‘To see things in the seed, that is genius.’ Lao Tzu
I was reminded recently of Ken Robinson’s story of Paul McCartney and George Harrison being in the same Music class at one point. He imagines the pressure on the teacher years later when he, just perhaps, underestimated the potential of these two spotty youths as they messed about at the back of his classroom. Gulp! Perhaps a moment on which you can dine out for years or, worryingly, one you might like to forget if you’d dismissed them as a wasters after a couple of weeks, as my Music teacher did to me about thirty odd years ago. I never recovered.
We’re fast approaching the summer holidays in Scotland and many of us met a new batch of senior classes this week, who’d returned from exam leave. They’re a fascinating blend of eagerness for the holidays, resistance because of the holidays and ambition to do well in English. Any potential geniuses in this class? Who knows?
The first time we meet any new class is always daunting. I tell the trainee teachers I mentor every year that this feeling never goes away. Even after thirteen years I know I will be slightly nervous before meeting new classes in August. But Sir Ken’s story got me thinking. Potentially in my room could be seated a future musician, physician, politician, scientist who will cure cancer, inventor of something which may change the world.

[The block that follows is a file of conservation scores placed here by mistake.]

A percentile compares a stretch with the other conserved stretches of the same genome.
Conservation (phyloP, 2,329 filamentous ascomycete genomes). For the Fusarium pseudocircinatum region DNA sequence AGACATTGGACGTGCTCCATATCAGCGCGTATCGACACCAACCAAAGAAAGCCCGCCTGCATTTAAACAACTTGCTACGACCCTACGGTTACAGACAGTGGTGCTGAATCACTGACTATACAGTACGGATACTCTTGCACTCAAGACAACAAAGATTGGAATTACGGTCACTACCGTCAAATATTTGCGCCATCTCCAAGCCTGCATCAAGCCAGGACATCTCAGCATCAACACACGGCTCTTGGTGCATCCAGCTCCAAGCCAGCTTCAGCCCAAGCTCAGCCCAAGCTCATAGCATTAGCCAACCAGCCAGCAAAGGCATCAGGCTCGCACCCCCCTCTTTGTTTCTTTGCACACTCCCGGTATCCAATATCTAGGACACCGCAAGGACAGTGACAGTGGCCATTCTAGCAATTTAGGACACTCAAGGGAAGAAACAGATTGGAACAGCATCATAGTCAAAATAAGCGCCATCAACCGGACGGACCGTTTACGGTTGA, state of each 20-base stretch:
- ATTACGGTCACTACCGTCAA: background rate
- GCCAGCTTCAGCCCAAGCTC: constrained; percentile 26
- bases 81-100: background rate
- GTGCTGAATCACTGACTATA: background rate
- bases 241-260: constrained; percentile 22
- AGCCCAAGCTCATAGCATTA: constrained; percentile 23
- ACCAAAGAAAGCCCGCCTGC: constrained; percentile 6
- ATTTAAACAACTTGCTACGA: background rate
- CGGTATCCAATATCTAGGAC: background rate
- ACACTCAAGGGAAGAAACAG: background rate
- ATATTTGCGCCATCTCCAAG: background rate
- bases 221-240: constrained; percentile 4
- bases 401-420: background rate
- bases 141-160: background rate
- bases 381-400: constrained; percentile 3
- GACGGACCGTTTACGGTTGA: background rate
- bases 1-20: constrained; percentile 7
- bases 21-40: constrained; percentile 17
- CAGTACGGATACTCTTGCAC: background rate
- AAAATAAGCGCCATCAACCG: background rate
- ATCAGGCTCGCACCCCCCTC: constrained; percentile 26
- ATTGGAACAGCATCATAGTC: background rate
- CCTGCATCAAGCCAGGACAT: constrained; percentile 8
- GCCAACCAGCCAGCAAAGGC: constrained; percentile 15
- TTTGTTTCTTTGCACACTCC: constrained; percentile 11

About a month ago I received an e-mail from an ex-pupil. He was contacting me to pass on the great news that he’d had his first novel published. I could have wept at the thought that he wanted to tell me after so many years. He was always a talented boy who saw school as an occasional necessity but I secretly admire him for missing a day because he ‘had to watch The Godfather trilogy yesterday’. I am delighted for him.
I suppose my point is that, even though the session is fast coming to a close, we have to remember the impact we can have on the learners in front of us. In the midst of the day-to-day grind, it may not seem that we change the world when we do what we do. We may not seem to be having the impact we expect when we get to the end of that well-planned lesson with the difficult class.
The impact doesn’t occur straight away. But somewhere down the line we do. Somewhere along the way that kid will remember what you did for them; the way you showed an interest; the way you asked about their life; the extra time you gave them over lunchtime; the book you passed on or the film you told them to watch. Our impact can be far reaching.
A music teacher with half the Beatles in their class might seem like a great story but it’s very normal. Einstein was in someone’s class. Hemingway. James Dyson. J.K Rowling. I had a future published author. Geniuses start somewhere. Could they be sitting in front of you this week? An incredible thought, isn’t it?